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Continued: Meet the candidates for two school boards

  • Article by: PAUL LEVY , Star Tribune
  • Last update: October 22, 2013 - 1:49 PM


Janelle Kirkeide, of Ham Lake, is a school-library media specialist with the St. Anthony-New Brighton School District. Kirkeide, a Coon Rapids High School graduate, says she has lived her entire life in the district. She and husband Gary, a Ham Lake council member and former mayor, have two adult children.

“As a teacher I understand that bullying is an insidious problem in schools,” she said. “Every kid needs to feel safe and welcome in school.”

“I’m passionate about education and reading,” she said, “and would be an advocate for school libraries in the Anoka-Hennepin School District.”

Kirkeide said that she has sat on committees that have chosen three superintendents for the St. Anthony-New Brighton district.

“I’m familiar with that whole interviewing process, the vetting process and making sure the candidate is a good fit,” she said.


Paul Meunier, the former Ham Lake mayor and City Council member, is the father of a Blaine High School freshman. As a psychologist, Meunier has served Anoka-Hennepin students for 14 years. He is now director of services for the Minnesota Youth Intervention Programs Association.

“In regards to the tough times the district has been through recently, I think the lesson learned is that all students deserve a chance for a quality education in a safe environment,” Meunier said. “As a person who has worked with at-risk youth most of my adult life, I believe I can bring some insight to the board about achieving this goal.”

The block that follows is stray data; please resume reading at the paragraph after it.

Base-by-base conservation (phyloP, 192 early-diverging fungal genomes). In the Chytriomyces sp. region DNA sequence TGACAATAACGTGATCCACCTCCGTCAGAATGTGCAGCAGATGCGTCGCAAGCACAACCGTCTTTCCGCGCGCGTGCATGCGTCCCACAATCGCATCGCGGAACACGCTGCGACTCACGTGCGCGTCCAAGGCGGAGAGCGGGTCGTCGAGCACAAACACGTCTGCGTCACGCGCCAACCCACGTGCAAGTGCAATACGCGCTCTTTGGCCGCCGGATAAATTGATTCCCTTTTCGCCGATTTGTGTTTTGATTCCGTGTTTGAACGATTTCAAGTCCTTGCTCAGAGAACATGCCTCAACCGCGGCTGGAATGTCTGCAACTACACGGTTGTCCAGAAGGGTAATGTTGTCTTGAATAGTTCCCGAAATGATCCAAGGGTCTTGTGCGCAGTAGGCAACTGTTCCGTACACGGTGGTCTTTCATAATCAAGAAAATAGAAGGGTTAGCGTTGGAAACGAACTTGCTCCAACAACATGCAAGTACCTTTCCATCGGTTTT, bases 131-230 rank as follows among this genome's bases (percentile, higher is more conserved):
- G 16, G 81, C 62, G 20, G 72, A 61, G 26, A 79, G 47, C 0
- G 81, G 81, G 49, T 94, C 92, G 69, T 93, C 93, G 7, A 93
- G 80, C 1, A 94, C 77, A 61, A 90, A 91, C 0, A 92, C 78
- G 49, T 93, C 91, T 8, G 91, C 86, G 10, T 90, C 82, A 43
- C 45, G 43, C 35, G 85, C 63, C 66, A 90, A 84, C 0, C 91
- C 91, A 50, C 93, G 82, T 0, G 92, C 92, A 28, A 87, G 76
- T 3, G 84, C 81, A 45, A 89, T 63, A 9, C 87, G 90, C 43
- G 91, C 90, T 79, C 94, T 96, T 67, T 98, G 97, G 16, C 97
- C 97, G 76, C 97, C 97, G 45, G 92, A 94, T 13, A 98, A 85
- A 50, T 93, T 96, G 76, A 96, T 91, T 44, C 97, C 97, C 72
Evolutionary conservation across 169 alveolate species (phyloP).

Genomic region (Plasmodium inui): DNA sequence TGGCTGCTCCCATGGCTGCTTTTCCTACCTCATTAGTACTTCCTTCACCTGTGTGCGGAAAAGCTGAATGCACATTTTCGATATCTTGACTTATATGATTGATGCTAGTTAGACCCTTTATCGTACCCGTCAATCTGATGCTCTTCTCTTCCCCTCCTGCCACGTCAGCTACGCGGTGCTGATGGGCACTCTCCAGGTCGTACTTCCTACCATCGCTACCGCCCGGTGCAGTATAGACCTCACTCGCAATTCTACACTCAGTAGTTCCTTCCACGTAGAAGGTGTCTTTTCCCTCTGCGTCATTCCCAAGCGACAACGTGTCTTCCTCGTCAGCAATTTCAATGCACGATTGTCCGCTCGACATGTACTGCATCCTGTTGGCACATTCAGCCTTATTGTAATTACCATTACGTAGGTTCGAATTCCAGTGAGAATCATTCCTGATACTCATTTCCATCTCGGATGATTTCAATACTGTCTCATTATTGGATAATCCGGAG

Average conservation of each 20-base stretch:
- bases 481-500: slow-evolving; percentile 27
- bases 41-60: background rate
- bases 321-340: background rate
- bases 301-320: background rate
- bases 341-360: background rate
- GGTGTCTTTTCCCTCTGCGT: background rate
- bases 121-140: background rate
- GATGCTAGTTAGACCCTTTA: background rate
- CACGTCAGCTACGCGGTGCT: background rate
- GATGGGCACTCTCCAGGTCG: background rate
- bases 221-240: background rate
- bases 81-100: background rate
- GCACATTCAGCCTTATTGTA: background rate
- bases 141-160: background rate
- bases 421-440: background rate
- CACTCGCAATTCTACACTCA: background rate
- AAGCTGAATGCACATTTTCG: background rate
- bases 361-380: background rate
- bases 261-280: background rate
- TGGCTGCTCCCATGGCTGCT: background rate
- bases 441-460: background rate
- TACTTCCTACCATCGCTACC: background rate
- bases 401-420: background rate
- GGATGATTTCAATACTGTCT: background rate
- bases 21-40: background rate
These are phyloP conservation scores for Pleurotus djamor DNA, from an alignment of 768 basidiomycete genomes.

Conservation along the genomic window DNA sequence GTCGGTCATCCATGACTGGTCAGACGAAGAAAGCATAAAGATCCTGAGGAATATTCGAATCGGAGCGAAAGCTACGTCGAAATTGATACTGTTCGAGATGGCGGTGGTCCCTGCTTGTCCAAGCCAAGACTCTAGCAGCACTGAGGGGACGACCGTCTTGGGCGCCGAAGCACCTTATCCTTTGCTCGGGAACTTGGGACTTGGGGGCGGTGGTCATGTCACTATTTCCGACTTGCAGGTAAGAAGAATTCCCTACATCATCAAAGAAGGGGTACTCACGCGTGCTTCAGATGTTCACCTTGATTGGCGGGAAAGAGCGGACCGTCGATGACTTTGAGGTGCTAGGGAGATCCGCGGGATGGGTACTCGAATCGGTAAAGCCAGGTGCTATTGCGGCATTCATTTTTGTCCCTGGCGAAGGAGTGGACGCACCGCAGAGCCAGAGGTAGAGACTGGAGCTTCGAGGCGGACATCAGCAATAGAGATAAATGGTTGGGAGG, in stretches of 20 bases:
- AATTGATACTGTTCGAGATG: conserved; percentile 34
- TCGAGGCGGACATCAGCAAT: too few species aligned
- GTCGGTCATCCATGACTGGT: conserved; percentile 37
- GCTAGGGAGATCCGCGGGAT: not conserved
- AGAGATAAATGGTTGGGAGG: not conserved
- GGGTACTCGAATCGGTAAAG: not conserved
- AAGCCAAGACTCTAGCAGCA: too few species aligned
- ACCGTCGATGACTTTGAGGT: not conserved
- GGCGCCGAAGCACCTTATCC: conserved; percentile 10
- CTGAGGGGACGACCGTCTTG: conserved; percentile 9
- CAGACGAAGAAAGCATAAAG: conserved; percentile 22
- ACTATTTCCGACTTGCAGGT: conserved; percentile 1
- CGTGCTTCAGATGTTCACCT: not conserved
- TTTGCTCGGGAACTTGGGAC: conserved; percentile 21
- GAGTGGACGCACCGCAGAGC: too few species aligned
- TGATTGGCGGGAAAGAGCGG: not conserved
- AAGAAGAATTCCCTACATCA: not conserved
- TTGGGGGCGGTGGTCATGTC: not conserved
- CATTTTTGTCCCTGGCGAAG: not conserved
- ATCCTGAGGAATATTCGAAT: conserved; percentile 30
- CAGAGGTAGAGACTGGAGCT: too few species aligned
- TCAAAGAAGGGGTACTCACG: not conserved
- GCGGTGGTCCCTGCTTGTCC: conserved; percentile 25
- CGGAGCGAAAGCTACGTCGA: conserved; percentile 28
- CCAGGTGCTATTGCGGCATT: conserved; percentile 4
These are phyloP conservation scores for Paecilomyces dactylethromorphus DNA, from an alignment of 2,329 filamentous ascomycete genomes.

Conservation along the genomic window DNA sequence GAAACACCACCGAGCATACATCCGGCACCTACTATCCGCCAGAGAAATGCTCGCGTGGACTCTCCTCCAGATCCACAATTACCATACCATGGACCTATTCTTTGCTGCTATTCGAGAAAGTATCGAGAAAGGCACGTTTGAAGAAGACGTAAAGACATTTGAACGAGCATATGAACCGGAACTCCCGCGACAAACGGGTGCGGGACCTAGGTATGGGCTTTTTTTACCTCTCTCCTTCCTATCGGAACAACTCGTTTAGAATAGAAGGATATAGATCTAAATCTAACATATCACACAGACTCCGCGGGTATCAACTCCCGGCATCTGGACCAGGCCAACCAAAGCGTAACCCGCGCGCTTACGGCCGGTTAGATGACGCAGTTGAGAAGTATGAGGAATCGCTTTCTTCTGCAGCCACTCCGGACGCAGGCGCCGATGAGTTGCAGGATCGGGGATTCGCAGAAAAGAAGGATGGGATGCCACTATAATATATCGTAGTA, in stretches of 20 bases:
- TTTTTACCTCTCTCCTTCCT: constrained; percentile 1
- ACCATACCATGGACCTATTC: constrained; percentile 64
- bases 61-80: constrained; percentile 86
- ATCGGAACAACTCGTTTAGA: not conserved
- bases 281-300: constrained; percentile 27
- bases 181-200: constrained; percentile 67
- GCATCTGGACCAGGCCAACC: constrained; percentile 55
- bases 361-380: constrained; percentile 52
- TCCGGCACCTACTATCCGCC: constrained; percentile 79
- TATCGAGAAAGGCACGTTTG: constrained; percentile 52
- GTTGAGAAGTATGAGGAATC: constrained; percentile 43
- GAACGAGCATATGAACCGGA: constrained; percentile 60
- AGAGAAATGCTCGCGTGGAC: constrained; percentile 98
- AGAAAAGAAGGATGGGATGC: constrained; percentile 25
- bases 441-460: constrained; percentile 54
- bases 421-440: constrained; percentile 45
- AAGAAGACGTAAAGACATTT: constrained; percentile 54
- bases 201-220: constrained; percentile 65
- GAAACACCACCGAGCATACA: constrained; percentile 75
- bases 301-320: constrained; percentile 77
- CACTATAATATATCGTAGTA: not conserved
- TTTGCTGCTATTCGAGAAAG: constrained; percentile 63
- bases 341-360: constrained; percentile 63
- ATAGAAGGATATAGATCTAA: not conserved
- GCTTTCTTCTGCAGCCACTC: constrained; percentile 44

Meunier wants District 11 to receive the same compensatory revenue as other school districts. He said he would continue the board’s practice of investing more than 70 percent of general-fund dollars into the classroom and keeping administrative costs at 3 percent. He said the selection of a new superintendent has to be representative of the entire community’s wishes.



For the seven-member St. Francis school board, this election is pivotal. Four seats are being contested. Union contracts are about to expire. And the election follows a period when the board itself has gone through a few controversies.

Last year, two board members tried to have then-Chair Marsha Van Denburgh removed from the board. With two board members absent, Van Denburgh survived a 3-2 vote. Amy Kelly and Janet Glover, who voted for Van Denburgh’s removal, are now the board’s chair and vice chair, respectively.

A few months later, another board member, Matthew Rustad, was ousted after he admitted plagiarizing a column. Then Kelly also was accused of plagiarism. Kelly, who said she never claimed credit for a child’s tale she told in the school district newsletter, survived the challenge.

When David Roberts was appointed in March to replace Rustad, Van Denburgh accused the board of violating the open meeting law because a roll-call vote hadn’t been taken.

Seats held by Kelly and Glover are not up for election this year, but four others are. Roberts and Van Denburgh are among six candidates vying for three at-large seats; two other candidates are competing in a special election for a two-year seat.


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